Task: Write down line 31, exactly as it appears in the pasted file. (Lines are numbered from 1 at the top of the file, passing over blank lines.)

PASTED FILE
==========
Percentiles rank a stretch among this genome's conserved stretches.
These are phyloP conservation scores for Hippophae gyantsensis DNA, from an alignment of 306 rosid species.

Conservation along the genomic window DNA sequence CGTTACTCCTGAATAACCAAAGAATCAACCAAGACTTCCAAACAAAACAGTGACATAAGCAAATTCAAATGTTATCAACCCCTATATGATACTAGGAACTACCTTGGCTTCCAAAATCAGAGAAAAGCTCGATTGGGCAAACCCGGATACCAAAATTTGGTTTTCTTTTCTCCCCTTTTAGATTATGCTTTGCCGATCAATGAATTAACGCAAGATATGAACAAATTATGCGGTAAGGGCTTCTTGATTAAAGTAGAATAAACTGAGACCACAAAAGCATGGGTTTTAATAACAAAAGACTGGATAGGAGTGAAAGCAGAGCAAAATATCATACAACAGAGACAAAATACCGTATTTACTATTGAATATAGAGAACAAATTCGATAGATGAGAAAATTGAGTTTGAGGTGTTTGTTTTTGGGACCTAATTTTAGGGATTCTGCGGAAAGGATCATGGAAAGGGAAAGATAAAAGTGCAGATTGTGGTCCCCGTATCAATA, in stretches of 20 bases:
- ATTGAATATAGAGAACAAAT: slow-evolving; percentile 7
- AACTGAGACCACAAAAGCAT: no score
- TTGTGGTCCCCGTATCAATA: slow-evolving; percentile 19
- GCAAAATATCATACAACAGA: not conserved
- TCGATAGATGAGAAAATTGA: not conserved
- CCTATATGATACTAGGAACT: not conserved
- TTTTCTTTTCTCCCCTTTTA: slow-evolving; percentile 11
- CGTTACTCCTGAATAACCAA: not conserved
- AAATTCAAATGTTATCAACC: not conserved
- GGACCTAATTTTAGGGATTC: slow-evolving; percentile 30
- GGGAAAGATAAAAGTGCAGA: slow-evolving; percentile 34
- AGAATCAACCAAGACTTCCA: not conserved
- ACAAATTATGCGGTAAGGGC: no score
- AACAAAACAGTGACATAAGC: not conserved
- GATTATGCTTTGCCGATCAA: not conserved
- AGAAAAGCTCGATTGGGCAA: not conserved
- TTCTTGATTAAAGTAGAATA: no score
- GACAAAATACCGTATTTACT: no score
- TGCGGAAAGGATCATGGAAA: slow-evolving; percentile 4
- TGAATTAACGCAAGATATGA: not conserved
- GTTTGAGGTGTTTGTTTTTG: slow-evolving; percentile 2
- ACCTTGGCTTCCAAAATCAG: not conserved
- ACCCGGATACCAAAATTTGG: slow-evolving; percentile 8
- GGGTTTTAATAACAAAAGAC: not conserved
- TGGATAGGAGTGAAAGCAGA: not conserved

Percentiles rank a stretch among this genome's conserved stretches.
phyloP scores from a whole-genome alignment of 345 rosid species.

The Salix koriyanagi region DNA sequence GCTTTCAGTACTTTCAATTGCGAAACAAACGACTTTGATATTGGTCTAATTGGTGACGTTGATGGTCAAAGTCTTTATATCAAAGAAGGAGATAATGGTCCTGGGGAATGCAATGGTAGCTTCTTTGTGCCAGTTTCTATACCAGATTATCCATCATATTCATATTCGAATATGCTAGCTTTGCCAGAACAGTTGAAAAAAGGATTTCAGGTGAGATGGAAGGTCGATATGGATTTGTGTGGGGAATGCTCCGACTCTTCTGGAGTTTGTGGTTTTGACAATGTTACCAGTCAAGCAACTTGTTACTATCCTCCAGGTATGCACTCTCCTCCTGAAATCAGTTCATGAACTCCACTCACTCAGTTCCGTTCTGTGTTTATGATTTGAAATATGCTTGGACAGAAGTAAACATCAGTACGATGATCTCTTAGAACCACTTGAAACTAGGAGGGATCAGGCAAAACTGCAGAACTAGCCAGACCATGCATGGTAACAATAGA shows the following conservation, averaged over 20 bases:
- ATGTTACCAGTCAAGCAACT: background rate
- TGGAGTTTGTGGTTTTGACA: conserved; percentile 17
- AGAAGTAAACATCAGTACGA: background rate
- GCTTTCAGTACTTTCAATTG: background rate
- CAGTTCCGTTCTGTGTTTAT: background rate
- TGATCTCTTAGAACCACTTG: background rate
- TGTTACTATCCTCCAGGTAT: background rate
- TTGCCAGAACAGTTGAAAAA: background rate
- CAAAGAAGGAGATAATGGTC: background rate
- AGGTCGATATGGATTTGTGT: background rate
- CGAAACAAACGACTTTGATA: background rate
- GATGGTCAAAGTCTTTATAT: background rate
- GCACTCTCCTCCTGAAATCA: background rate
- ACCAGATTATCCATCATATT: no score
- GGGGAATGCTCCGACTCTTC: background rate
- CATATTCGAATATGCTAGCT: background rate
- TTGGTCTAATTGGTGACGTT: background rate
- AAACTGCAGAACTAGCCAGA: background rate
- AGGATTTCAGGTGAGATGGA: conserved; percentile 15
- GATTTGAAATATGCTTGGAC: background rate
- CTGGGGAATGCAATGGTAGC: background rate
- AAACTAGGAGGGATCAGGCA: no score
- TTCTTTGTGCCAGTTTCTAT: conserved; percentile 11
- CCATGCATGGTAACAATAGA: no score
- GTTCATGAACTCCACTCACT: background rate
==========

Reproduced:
The Salix koriyanagi region DNA sequence GCTTTCAGTACTTTCAATTGCGAAACAAACGACTTTGATATTGGTCTAATTGGTGACGTTGATGGTCAAAGTCTTTATATCAAAGAAGGAGATAATGGTCCTGGGGAATGCAATGGTAGCTTCTTTGTGCCAGTTTCTATACCAGATTATCCATCATATTCATATTCGAATATGCTAGCTTTGCCAGAACAGTTGAAAAAAGGATTTCAGGTGAGATGGAAGGTCGATATGGATTTGTGTGGGGAATGCTCCGACTCTTCTGGAGTTTGTGGTTTTGACAATGTTACCAGTCAAGCAACTTGTTACTATCCTCCAGGTATGCACTCTCCTCCTGAAATCAGTTCATGAACTCCACTCACTCAGTTCCGTTCTGTGTTTATGATTTGAAATATGCTTGGACAGAAGTAAACATCAGTACGATGATCTCTTAGAACCACTTGAAACTAGGAGGGATCAGGCAAAACTGCAGAACTAGCCAGACCATGCATGGTAACAATAGA shows the following conservation, averaged over 20 bases: